In late July, the Senate Committee on Energy & Natural Resources gave its unanimous approval to the Berryessa Snow Mountain National Monument Expansion Act, S.4080, Sen. Alex Padilla’s (D) bill to add approximately 4,000 acres of the now-named Walker Ridge to the Monument. The bill, which is the Senate companion to Rep. John Garamendi’s (D-3), also changes the name of the ridge to Molok Yuluk (Condor Ridge in the local Patwin language). Sen. Dianne Feinstein (D) is a cosponsor of the bill.

The two bills are significant in that they are the first to legislatively mandate co-management among federal agencies and Native American Indian Tribes.

In the House, Rep. Garamendi’s bill, H.R.6366, was added as an amendment to the National Defense Authorization Act, along with the:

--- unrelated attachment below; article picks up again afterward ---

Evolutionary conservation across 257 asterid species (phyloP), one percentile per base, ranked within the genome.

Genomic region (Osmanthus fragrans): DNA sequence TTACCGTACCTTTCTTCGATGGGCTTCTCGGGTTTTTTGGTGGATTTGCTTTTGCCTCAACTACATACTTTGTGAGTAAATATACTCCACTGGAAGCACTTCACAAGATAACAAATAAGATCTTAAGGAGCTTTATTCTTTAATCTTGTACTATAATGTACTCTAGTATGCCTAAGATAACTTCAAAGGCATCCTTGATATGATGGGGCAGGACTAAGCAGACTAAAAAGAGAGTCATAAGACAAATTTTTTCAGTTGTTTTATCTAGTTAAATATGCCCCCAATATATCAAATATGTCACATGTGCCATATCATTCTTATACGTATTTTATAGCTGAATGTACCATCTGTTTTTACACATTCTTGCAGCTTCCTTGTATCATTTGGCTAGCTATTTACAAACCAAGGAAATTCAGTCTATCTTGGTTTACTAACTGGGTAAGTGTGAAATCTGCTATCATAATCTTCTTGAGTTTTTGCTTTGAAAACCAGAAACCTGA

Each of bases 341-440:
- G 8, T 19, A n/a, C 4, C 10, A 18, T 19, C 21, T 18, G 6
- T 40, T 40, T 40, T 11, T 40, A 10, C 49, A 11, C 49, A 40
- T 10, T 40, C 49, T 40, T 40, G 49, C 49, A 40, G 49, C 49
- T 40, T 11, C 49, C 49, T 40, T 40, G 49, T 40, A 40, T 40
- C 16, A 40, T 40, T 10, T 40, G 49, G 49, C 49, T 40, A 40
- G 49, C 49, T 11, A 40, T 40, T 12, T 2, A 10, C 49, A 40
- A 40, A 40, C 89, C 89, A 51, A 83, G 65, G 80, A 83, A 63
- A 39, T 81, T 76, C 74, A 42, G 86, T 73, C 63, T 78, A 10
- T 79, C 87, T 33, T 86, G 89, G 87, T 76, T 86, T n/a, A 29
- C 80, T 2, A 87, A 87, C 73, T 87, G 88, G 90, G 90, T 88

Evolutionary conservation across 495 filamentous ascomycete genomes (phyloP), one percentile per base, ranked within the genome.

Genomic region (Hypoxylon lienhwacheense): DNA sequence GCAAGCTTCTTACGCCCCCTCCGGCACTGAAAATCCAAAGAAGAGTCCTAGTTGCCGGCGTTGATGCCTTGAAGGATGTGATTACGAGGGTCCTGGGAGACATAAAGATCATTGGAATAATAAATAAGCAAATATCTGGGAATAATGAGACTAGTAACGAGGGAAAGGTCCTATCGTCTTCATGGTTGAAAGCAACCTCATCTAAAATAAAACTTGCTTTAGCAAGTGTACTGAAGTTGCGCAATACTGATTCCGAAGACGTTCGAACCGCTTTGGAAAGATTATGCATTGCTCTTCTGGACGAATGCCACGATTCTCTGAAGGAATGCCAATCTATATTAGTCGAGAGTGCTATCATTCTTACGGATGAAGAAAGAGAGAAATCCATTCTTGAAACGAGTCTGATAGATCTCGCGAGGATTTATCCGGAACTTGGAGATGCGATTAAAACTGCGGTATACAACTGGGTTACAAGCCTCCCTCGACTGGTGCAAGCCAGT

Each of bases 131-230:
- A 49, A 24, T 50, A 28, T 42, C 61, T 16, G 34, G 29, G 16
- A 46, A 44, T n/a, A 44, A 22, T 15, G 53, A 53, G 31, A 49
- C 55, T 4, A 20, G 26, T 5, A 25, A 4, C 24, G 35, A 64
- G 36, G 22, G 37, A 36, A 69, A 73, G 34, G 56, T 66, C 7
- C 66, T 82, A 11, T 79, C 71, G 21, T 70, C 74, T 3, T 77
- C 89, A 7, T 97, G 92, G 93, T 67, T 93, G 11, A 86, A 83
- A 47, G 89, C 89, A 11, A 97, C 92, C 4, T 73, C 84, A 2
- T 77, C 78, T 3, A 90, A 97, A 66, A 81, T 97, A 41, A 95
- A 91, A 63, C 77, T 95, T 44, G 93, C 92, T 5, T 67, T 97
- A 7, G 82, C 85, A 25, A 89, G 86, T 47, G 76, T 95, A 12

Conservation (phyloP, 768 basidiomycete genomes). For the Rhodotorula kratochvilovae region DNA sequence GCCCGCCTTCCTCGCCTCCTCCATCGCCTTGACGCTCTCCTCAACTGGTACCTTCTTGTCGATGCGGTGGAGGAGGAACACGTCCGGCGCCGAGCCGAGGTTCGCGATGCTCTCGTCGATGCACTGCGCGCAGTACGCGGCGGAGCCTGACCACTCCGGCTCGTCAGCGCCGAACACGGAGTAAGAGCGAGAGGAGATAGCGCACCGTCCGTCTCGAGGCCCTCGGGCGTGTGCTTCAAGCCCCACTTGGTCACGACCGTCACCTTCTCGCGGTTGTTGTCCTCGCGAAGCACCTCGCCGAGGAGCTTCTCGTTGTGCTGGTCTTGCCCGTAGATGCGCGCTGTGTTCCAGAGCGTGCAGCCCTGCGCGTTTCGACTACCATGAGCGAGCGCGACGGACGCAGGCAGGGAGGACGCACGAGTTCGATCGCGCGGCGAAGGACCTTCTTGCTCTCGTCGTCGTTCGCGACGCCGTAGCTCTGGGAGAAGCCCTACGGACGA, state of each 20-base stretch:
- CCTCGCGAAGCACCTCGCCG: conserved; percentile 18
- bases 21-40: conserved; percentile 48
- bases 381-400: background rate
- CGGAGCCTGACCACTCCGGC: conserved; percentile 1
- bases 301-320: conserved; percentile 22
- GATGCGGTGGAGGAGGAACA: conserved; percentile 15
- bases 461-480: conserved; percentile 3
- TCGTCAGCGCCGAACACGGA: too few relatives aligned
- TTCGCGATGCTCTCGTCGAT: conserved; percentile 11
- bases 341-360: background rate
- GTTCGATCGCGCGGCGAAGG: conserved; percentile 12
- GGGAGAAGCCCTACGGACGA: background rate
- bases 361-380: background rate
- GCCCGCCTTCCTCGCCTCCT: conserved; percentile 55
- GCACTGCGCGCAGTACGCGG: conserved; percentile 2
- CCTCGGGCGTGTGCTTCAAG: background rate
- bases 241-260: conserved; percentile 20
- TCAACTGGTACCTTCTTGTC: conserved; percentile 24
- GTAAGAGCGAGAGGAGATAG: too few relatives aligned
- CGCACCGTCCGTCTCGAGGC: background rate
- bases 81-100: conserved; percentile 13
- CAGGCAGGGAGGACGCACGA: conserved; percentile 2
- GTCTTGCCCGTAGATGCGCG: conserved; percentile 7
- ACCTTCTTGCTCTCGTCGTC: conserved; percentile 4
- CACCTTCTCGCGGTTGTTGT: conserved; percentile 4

— Northwest California Wilderness, Recreation & Working Forests Act;
— Central Coast Heritage Protection Act;
— San Gabriel Mountains Foothills & Rivers Protection Act;
— Rim of the Valley Corridor Preservation Act;
— Wild Olympics Wilderness and Wild & Scenic Rivers Act;
— Colorado Wilderness Act; and
— Colorado Outdoor Recreation & Economy (CORE) Act.

CalUWild has long supported all of these bills. The NDAA passed the House by a vote of 329–101, and it now goes to the Senate. The fate of these amendments is uncertain, however, as there have been threats to strip out all the public lands-related amendments. That does not mean that all hope is lost, however, as there is often a public lands omnibus package assembled and passed at the end of a Congress.